By Jacquelin Magnay – Olympic Stadium
Jonnie Peacock was so stunned when he crossed the finish line of the Paralympic amputee 100 metres final he looked immediately to the scoreboard for confirmation.
Had he really just demolished a class field including the former world record holder Oscar Pistorius, young gun Blake Leeper and the 200m victor Alan Oliveira?
Said the world’s newest speedster: “It was absolutely surreal, I didn’t believe it when I crossed the line and I wanted to see it on the scoreboard.” The crowd was chanting his name. David Bowie’s Hero was blasting and Peacock suddenly broke into a broad smile. Straight away he was more concerned about his time – about three tenths off what he thought he could run. He clocked 10.9sec.
“What was the wind reading?” he kept asking officials. When told the conditions were flat and no wind at all, he professed disappointment. “I should have run quicker, I should have run faster than that. I am not very happy then.”
Peacock, 19, said he didn’t have nerves before the race, and the only doubts about winning the race occurred at the 60m mark.
“I knew I was in the lead but thought ‘oh dear this is when Oscar comes back’ and Blake is really fast at that point too. It was worrying, that was my biggest mental battle, I needed to stay strong, but that’s when you see me rocking a bit.”
Pistorius, who finished outside of the medals in fourth place, acknowledged the T44 class of competition had crossed a generational divide.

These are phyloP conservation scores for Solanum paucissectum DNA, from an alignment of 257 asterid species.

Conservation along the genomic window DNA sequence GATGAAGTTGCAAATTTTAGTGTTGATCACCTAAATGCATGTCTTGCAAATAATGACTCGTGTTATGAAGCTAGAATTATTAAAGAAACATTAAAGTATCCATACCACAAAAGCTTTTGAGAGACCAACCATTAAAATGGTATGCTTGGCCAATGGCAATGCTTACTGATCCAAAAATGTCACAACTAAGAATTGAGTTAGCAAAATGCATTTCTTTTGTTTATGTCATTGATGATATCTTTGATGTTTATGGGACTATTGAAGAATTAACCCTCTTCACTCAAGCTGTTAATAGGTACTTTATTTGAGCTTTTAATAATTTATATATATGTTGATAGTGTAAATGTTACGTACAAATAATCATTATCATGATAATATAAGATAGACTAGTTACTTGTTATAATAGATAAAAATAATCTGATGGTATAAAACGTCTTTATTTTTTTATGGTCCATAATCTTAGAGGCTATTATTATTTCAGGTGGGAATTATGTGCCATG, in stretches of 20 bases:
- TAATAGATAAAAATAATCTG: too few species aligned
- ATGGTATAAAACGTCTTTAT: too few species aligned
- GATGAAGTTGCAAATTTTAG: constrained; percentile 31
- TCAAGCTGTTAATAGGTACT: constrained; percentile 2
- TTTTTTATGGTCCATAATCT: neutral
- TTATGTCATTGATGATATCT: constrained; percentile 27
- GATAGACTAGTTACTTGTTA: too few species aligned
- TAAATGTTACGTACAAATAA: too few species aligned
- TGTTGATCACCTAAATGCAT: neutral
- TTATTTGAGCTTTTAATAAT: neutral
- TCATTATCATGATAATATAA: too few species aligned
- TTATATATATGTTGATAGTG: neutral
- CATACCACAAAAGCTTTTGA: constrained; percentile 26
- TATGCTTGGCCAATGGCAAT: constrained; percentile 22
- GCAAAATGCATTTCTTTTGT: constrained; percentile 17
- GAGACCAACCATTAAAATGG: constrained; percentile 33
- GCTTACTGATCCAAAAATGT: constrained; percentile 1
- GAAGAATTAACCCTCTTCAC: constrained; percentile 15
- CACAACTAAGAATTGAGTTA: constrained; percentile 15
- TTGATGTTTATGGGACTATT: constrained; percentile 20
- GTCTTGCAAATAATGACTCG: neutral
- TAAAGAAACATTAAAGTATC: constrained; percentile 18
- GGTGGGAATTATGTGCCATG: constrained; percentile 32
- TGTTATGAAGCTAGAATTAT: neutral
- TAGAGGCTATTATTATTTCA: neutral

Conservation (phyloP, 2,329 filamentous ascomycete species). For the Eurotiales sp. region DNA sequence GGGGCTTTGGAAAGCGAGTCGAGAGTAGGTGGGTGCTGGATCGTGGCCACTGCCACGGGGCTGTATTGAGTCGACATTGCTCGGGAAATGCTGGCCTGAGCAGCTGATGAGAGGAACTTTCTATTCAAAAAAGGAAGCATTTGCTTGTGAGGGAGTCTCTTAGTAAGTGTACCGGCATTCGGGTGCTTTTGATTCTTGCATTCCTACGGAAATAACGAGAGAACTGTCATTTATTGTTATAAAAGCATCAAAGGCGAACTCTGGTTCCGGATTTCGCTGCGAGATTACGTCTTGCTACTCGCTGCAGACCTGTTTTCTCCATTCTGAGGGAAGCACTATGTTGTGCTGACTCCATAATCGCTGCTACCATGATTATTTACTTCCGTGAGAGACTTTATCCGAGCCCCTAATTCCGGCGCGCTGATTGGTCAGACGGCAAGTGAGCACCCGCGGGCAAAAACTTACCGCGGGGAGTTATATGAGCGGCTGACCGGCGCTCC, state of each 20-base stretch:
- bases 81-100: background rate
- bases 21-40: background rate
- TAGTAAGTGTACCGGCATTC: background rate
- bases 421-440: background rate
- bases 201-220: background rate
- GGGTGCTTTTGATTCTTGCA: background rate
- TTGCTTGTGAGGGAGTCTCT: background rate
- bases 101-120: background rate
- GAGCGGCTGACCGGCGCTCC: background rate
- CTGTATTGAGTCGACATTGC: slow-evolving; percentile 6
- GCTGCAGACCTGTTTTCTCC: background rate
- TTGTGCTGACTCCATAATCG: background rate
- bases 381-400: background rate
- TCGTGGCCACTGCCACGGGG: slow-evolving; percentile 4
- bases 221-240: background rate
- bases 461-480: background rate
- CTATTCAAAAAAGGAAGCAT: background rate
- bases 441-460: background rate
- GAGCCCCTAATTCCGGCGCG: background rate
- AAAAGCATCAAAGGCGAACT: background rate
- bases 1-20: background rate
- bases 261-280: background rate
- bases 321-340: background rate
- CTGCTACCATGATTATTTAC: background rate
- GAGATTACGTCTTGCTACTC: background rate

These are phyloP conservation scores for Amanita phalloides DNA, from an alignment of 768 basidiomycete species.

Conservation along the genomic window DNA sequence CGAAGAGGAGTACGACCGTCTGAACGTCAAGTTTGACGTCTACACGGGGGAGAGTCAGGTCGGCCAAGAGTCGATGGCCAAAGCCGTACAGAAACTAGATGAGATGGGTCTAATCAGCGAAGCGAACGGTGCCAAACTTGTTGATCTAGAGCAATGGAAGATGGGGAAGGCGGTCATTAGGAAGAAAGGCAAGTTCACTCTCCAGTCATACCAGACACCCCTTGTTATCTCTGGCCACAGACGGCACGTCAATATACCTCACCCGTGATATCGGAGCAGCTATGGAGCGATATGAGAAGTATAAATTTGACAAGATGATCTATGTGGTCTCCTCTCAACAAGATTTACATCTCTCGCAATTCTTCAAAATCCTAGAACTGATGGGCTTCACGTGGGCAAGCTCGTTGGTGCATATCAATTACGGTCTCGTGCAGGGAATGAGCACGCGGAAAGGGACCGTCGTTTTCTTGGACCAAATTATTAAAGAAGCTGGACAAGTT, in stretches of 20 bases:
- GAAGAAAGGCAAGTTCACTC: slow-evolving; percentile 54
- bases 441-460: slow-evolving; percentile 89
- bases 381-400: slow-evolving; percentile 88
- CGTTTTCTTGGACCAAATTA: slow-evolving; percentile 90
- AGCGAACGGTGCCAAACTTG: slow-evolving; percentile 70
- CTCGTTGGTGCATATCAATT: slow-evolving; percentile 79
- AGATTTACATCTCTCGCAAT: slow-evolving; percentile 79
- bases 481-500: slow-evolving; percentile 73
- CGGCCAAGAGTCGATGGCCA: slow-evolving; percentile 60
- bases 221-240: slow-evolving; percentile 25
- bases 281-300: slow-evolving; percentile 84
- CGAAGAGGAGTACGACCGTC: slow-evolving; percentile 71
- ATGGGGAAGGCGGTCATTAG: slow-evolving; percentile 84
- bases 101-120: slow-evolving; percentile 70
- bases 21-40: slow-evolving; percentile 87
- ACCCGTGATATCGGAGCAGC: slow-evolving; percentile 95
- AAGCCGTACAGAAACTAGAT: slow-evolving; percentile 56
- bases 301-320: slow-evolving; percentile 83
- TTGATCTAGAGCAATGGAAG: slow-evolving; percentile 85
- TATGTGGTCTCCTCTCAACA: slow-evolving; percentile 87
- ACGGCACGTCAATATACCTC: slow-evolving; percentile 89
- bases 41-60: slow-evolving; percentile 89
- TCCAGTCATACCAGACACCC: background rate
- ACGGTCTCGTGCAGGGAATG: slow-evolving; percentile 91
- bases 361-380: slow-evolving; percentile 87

“I was a little bit disappointed not to be on the podium but to be part of a race like that is inspiring,” said the South African, admitting to being tired in his fifth race of the week.
“Tonight this was one of the best races I have ever been in, all of the athletes in this field will be household names. But there is something definitely happening in the Paralympic movement that is making me emotional. I don’t mind if I don’t finish on the podium if the sport is getting better and better.”
Pistorius promised a special race in his favoured 400m distance in tonight’s heats and Saturday’s final. “I promise you something special for that,” he said.
Peacock said he could still remember racing Pistorius at the 2010 BT Paralympic world cup where he was in an adjoining lane for the 100m race.
“This guy is the legend and I was in the lane next to him, I took a big chunk off my time and my coach said to me, you will start to plateau and nearly three years later I still haven’t hit that plateau.”
Meanwhile the silver medallist Richard Browne of the United States praised Peacock’s cool-headedness in the midst of the crowd frenzy and predicted that Pistorius will be back in the 100m medals very soon.
“To perform how he did was amazing and we are going to see amazing things from him in the future,” Browne said.
“I think this is new generation, a new wave of athletes that will be around for a very long time.”